He's the chairman of founders place a global innovation hub for entrepreneurs, corporations, and investors with over 50 partners in 22 countries. Captain Hoff is also a venture investor, founder of three venture backed and two bootstrapped startups, the author of several award winning books, one of them that we haven't done is a book called make elephants fly, the surviving startup we're going to do today and the five forces we did already. He also served on the Board of Governors of the new media Council and was the founder, the chairman of the Producers Guild Silicon Valley Chapter was the founding member of the Academy of Television, Interactive Media Group. Cough earned his Bachelor's degree in Computer Engineering from the University of California, Master's degree in film and television from the University of Southern California, and currently resides, as we said in Davis, but spend most of his time in air visiting startups and investors and innovators all over the world. Well, Steven, great to have you back on the show. And it's great to talk about in your screen, the middle book, Surviving startup. And, you know, one of the things that you mentioned in the book is, you know, you speak a lot at events, you go around, you speak at events, maybe a lot of it now is more, you know, Zoom kind of events, but you're, you're still doing a lot of speaking. And you frequently get asked questions, should I engage in creating my own startup? You know, and a lot of people have ideas, but to then have the, as I call it, the hutzpah to actually take the effort to go turn that idea into something. You know, I always tell that story. Oh, I had a great idea. And I told somebody, and then, oh, a year later, I saw that on the shelf, somebody else embedded it, you know, so what, in your estimation, are the characteristics of someone who would be successful as an entrepreneur? Because we know that very few of them make it. Right. So I'd love to get your viewpoint from all these people you speak with.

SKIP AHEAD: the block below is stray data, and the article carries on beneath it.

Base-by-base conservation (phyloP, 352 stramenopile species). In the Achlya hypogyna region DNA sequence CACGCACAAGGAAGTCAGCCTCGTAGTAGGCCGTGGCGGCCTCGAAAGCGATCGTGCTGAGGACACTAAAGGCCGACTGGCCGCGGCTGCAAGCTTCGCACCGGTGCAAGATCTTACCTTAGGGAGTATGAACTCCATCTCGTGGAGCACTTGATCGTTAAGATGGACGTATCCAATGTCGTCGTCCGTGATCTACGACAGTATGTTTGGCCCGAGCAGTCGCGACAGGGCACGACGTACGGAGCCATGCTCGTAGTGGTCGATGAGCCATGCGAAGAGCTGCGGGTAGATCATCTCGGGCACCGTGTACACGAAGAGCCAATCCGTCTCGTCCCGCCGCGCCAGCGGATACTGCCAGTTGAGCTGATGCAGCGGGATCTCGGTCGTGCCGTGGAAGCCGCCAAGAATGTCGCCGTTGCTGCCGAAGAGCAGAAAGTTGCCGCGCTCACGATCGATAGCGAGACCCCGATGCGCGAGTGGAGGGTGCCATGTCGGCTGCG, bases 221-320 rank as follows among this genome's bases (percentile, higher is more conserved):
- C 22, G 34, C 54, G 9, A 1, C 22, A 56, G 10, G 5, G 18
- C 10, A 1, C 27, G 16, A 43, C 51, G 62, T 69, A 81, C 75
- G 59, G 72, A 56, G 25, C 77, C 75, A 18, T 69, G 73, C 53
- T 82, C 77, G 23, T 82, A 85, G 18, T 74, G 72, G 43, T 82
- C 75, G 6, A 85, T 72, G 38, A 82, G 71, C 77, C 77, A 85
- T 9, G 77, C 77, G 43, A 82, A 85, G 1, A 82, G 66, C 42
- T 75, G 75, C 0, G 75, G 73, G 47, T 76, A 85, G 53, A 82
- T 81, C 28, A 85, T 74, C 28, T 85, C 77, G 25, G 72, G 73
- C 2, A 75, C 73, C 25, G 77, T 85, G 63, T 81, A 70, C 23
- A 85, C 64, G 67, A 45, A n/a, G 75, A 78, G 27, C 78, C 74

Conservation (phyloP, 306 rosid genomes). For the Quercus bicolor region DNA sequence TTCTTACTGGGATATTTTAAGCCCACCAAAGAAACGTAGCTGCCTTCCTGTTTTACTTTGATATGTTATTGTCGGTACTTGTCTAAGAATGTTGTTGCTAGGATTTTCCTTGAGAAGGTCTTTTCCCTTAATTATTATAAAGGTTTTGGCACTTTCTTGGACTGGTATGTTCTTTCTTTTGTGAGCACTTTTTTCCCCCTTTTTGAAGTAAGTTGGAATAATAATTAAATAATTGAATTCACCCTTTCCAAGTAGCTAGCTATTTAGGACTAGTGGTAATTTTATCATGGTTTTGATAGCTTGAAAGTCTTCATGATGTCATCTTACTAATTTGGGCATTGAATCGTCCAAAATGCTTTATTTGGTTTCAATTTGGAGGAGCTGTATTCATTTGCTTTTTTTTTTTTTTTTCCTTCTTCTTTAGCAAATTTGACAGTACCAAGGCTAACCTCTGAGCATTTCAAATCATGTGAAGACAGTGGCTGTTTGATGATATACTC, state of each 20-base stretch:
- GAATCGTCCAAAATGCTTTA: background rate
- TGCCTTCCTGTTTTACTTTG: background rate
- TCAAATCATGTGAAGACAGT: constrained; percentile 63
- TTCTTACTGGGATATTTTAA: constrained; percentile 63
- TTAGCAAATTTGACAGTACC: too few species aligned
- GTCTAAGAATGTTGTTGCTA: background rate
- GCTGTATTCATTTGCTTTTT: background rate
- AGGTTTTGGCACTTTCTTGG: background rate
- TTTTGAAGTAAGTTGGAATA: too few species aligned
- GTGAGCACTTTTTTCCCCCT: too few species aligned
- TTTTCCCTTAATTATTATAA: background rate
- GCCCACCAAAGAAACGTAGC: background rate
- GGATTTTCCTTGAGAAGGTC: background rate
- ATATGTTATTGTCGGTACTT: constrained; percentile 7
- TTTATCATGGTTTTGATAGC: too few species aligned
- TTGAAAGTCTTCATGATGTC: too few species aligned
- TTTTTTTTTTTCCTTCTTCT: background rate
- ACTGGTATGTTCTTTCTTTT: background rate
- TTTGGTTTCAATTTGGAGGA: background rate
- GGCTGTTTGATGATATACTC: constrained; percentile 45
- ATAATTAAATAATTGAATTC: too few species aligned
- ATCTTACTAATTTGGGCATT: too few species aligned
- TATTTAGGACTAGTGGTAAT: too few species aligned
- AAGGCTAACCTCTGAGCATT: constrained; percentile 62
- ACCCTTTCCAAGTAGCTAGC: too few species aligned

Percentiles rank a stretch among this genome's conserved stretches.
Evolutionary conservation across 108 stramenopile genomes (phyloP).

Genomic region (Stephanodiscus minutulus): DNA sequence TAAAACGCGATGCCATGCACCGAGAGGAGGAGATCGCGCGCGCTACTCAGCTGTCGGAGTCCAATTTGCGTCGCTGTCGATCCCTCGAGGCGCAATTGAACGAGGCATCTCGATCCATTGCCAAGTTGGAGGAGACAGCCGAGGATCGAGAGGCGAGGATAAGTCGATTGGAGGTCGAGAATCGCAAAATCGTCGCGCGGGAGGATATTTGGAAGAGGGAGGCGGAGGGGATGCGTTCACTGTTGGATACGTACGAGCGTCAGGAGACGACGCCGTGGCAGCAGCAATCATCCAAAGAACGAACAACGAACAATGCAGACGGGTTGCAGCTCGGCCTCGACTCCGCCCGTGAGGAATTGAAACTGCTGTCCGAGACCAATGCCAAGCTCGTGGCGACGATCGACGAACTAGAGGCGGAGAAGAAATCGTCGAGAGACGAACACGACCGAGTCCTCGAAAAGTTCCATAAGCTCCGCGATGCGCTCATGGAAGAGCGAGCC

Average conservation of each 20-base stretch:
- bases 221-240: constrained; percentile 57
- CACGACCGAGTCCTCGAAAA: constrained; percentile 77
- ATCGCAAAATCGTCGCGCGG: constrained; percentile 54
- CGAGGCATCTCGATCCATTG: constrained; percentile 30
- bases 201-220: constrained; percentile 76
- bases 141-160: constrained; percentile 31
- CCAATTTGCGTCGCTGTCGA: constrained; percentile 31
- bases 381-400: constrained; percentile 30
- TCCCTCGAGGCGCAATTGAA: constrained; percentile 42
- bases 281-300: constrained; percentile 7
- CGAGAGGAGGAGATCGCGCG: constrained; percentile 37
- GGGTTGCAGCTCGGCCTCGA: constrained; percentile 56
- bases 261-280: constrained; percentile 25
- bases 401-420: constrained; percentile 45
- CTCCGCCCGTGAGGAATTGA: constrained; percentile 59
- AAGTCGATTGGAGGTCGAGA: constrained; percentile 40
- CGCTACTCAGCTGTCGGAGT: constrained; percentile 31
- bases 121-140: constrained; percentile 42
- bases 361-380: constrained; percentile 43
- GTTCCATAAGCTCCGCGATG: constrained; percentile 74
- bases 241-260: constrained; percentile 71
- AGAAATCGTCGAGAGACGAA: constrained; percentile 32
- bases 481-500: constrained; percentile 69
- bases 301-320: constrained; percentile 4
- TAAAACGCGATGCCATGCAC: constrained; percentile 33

Steven Hoffman
So there are a lot of characteristics of successful entrepreneurs. But let me tell you one right off the bat based on what you said, you know, you think of an idea, you think it's incredible. And then you discover much later a lot of the time that somebody else had already done it. So the first thing that the first characteristic of really good entrepreneurs, is they are diligent, they do their homework, they know that it's not easy. It's not a get rich, quick thing. They when they start their company, they will actually research spending Huge amount of time researching the market, other companies out there so that they're really well informed. So that's one thing. Number two great entrepreneurs tend to be creative individuals, they tend to question you know, everything around them always ask that you're not just accepting that what everybody else is thinking, not just accepting kind of the norms out there. Instead, they ask, why are people doing it? Couldn't they do it differently? Is there something somebody hasn't thought of, because that's where the great ideas come from. Right? Number three. And this is probably the most important one out of all, I'm going to give you four. But number three is the most important one. Number three is leadership. Like, if you can't lead people, if you can't convince people to join you, when you just have an idea, when you don't have a lot of money, get great people on board, it's going to be really hard for you to grow a big business. So if you're not a leader, if you're more of a programmer type of want to work on your programming, or you're great at sales, you're not really great at motivating and leading people, you're like an individual contributor, that could pose a problem. Finally, there is stamina, what I call resilience, because it's going to be tough. This is why we call the book surviving a startup because it's brutal. I've done I myself have done three venture funded startups to bootstrap startups, I've had successes, I've had failures. I know what it's like to go through a startup, it's a roller coaster ride. And when you're down, you feel really down. And the great entrepreneurs can just continually pick themselves up and say, Okay, what's the challenge today? What problem? Do I have to solve? What obstacles in my way? And how can I get around it, and they do it over and over again, even if they're hitting their head against the wall, eventually, they figure out a way through.